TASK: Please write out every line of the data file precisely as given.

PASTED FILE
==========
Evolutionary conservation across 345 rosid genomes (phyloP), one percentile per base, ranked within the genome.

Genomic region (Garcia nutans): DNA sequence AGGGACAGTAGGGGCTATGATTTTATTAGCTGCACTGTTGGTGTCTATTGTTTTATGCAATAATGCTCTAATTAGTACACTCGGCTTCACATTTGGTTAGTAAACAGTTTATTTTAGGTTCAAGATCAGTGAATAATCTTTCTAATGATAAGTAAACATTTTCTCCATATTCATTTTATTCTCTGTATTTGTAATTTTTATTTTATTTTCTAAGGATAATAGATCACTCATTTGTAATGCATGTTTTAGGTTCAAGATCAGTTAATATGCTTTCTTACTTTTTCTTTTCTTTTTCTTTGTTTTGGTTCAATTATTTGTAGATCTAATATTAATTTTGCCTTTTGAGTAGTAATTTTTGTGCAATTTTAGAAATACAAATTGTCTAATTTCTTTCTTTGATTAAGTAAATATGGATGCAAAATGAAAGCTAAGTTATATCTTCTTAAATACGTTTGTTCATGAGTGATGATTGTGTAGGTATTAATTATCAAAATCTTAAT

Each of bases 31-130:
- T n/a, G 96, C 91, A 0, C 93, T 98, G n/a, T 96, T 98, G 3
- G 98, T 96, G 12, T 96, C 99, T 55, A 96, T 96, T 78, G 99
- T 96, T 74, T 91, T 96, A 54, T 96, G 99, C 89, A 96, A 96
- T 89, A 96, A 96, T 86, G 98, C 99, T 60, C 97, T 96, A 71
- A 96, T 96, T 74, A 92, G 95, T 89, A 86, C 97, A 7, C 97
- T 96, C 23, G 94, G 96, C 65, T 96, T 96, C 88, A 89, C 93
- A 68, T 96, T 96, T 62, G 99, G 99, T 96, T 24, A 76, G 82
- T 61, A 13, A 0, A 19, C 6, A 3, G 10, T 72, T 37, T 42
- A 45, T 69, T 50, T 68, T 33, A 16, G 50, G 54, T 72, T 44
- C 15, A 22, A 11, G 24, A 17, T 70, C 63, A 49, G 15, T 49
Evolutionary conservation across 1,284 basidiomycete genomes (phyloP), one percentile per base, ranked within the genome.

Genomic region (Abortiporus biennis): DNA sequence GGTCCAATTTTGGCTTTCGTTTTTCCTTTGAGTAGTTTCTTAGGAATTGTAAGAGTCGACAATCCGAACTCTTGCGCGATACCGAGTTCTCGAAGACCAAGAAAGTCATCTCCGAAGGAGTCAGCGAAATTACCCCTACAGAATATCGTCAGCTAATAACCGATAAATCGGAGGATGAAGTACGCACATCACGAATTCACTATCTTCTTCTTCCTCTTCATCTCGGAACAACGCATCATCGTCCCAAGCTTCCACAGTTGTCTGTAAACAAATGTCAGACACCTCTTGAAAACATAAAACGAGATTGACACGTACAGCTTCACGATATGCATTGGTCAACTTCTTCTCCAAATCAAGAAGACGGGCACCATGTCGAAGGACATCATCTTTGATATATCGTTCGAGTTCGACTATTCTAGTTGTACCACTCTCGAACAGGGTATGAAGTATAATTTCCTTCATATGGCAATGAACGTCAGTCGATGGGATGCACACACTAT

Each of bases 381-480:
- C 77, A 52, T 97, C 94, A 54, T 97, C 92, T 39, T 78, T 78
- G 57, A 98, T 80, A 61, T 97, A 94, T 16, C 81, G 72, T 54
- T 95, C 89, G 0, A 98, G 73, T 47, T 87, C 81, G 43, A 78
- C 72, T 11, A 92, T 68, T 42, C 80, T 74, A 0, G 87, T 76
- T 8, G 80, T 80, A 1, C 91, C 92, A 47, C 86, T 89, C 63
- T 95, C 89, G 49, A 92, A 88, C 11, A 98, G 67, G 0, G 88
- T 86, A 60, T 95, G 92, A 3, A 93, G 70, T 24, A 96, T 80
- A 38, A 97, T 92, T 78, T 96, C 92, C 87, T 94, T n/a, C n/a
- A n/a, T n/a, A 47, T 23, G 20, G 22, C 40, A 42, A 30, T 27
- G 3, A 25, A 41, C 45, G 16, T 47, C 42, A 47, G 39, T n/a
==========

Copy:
Evolutionary conservation across 345 rosid genomes (phyloP), one percentile per base, ranked within the genome.

Genomic region (Garcia nutans): DNA sequence AGGGACAGTAGGGGCTATGATTTTATTAGCTGCACTGTTGGTGTCTATTGTTTTATGCAATAATGCTCTAATTAGTACACTCGGCTTCACATTTGGTTAGTAAACAGTTTATTTTAGGTTCAAGATCAGTGAATAATCTTTCTAATGATAAGTAAACATTTTCTCCATATTCATTTTATTCTCTGTATTTGTAATTTTTATTTTATTTTCTAAGGATAATAGATCACTCATTTGTAATGCATGTTTTAGGTTCAAGATCAGTTAATATGCTTTCTTACTTTTTCTTTTCTTTTTCTTTGTTTTGGTTCAATTATTTGTAGATCTAATATTAATTTTGCCTTTTGAGTAGTAATTTTTGTGCAATTTTAGAAATACAAATTGTCTAATTTCTTTCTTTGATTAAGTAAATATGGATGCAAAATGAAAGCTAAGTTATATCTTCTTAAATACGTTTGTTCATGAGTGATGATTGTGTAGGTATTAATTATCAAAATCTTAAT

Each of bases 31-130:
- T n/a, G 96, C 91, A 0, C 93, T 98, G n/a, T 96, T 98, G 3
- G 98, T 96, G 12, T 96, C 99, T 55, A 96, T 96, T 78, G 99
- T 96, T 74, T 91, T 96, A 54, T 96, G 99, C 89, A 96, A 96
- T 89, A 96, A 96, T 86, G 98, C 99, T 60, C 97, T 96, A 71
- A 96, T 96, T 74, A 92, G 95, T 89, A 86, C 97, A 7, C 97
- T 96, C 23, G 94, G 96, C 65, T 96, T 96, C 88, A 89, C 93
- A 68, T 96, T 96, T 62, G 99, G 99, T 96, T 24, A 76, G 82
- T 61, A 13, A 0, A 19, C 6, A 3, G 10, T 72, T 37, T 42
- A 45, T 69, T 50, T 68, T 33, A 16, G 50, G 54, T 72, T 44
- C 15, A 22, A 11, G 24, A 17, T 70, C 63, A 49, G 15, T 49
Evolutionary conservation across 1,284 basidiomycete genomes (phyloP), one percentile per base, ranked within the genome.

Genomic region (Abortiporus biennis): DNA sequence GGTCCAATTTTGGCTTTCGTTTTTCCTTTGAGTAGTTTCTTAGGAATTGTAAGAGTCGACAATCCGAACTCTTGCGCGATACCGAGTTCTCGAAGACCAAGAAAGTCATCTCCGAAGGAGTCAGCGAAATTACCCCTACAGAATATCGTCAGCTAATAACCGATAAATCGGAGGATGAAGTACGCACATCACGAATTCACTATCTTCTTCTTCCTCTTCATCTCGGAACAACGCATCATCGTCCCAAGCTTCCACAGTTGTCTGTAAACAAATGTCAGACACCTCTTGAAAACATAAAACGAGATTGACACGTACAGCTTCACGATATGCATTGGTCAACTTCTTCTCCAAATCAAGAAGACGGGCACCATGTCGAAGGACATCATCTTTGATATATCGTTCGAGTTCGACTATTCTAGTTGTACCACTCTCGAACAGGGTATGAAGTATAATTTCCTTCATATGGCAATGAACGTCAGTCGATGGGATGCACACACTAT

Each of bases 381-480:
- C 77, A 52, T 97, C 94, A 54, T 97, C 92, T 39, T 78, T 78
- G 57, A 98, T 80, A 61, T 97, A 94, T 16, C 81, G 72, T 54
- T 95, C 89, G 0, A 98, G 73, T 47, T 87, C 81, G 43, A 78
- C 72, T 11, A 92, T 68, T 42, C 80, T 74, A 0, G 87, T 76
- T 8, G 80, T 80, A 1, C 91, C 92, A 47, C 86, T 89, C 63
- T 95, C 89, G 49, A 92, A 88, C 11, A 98, G 67, G 0, G 88
- T 86, A 60, T 95, G 92, A 3, A 93, G 70, T 24, A 96, T 80
- A 38, A 97, T 92, T 78, T 96, C 92, C 87, T 94, T n/a, C n/a
- A n/a, T n/a, A 47, T 23, G 20, G 22, C 40, A 42, A 30, T 27
- G 3, A 25, A 41, C 45, G 16, T 47, C 42, A 47, G 39, T n/a